In order to discern how D. melanogaster develops the robust male-specific melanic pigmentation of the A5 and A6 segment tergites (Figure 2), we contrasted the expression of its core pigment metabolic pathway genes to the orthologs in the monomorphic D. willistoni (Figure 3). To form black melanin or yellow-colored sclerotin from this pathway, Tyrosine is first converted to Dopa by the activity of the enzyme Pale, then Dopa is converted to Dopamine by the activity of Ddc (Wright, 1987). In D. melanogaster, pale and Ddc are expressed robustly during pupal development, and in patterns that appear monomorphic (Figures 3A,A’,B,B’). In D. willistoni, pale expression appears to be similarly robust, though Ddc expression was less pronounced as revealed by in situ hybridization (Figures 3H,H’,I,I’).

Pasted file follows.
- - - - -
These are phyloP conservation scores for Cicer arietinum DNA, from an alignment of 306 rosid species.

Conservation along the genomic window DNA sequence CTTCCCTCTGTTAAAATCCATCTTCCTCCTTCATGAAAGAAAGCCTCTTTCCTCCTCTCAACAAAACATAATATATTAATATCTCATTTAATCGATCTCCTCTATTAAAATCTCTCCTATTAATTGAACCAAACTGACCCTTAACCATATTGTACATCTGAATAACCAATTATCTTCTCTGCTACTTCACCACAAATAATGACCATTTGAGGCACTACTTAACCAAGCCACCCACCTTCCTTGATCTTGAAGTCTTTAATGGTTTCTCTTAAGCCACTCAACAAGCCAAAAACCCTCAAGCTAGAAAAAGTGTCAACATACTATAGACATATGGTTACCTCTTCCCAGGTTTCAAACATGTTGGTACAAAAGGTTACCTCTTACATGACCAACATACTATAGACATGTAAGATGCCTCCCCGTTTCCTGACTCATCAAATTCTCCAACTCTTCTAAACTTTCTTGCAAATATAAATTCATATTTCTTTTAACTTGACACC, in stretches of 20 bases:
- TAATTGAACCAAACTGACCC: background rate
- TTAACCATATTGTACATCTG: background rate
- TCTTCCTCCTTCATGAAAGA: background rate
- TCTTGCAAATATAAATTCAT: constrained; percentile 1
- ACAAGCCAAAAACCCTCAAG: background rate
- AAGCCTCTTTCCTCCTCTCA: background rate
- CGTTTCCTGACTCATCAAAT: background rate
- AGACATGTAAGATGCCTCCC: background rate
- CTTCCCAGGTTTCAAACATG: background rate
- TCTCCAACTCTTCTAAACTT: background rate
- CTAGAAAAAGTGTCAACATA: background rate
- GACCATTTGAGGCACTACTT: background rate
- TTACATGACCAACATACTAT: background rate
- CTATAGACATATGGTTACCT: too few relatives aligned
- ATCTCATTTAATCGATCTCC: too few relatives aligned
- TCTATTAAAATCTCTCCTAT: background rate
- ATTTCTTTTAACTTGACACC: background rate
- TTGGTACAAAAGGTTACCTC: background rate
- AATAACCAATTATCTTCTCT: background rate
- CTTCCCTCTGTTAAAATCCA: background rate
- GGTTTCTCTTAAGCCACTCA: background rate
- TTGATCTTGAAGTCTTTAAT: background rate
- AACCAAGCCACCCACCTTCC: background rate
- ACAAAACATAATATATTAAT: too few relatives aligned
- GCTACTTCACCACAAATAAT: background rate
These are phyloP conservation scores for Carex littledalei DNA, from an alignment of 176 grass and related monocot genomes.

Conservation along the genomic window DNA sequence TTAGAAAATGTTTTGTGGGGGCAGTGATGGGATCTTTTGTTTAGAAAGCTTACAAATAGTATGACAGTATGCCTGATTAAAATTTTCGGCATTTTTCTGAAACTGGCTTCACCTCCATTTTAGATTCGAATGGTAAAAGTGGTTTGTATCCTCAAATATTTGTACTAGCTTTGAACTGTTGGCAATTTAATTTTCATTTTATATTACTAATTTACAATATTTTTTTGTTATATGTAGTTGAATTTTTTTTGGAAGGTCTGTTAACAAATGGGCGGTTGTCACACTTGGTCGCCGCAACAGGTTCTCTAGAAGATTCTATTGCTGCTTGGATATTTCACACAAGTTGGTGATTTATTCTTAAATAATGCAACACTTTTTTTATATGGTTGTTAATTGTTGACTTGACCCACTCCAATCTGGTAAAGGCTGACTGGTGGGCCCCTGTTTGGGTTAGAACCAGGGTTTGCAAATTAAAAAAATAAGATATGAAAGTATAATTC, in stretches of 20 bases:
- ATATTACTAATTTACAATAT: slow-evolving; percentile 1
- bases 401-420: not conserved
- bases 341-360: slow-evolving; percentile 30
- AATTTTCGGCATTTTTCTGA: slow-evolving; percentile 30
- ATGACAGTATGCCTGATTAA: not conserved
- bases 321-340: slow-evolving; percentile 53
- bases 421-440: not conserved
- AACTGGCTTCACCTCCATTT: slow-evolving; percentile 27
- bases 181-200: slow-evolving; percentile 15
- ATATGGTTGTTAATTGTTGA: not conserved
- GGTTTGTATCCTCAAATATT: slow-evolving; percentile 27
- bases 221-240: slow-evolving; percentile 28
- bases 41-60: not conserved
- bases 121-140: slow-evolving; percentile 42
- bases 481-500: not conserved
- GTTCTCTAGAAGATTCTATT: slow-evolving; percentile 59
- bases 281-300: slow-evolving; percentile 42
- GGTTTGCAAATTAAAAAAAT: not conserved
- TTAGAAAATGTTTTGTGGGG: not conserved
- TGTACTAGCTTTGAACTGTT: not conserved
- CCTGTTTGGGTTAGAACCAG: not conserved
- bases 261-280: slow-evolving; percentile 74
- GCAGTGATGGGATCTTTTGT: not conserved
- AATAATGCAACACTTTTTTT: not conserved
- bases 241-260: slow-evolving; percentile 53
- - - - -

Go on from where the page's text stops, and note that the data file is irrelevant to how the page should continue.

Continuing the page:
Figure 3. Contrast in the pigment metabolic pathway utilization between the dimorphic D. melanogaster and the monomorphic D. willistoni. (A–E) Female and (A’–E’) male expressions of D. melanogaster pigment metabolic pathway genes, and (F,F’) cartoon representation of the pigmentation phenotype. (G) Summary of the D. melanogaster pathway use includes robust expression of all genes, with dimorphic expressions of ebony, tan, and yellow. (H–L) Female and (H’–L’) male expressions of D. willistoni pigment metabolic pathway genes, and (M,M’) cartoon of the pigmentation phenotype. (N) Summary of the D. willistoni pathway use includes modest and monomorphic expression of most genes. (A,A’,H,H’) pale, (B,B’,I,I’) Ddc, (C,C’,J,J’) ebony, (D,D’,K,K’) tan, and (E,E’,L,L’) yellow. Red arrowheads indicate robust patterns of dimorphic expression in the A5 and A6 segment epidermis. (G,N) Black arrow thickness represents the level of expression for the underlying gene. Monomorphic gene expression is represented by the gene names being placed upon a black rectangle. Dimorphic gene expression is represented by the gene names being placed upon a black and white colored rectangle.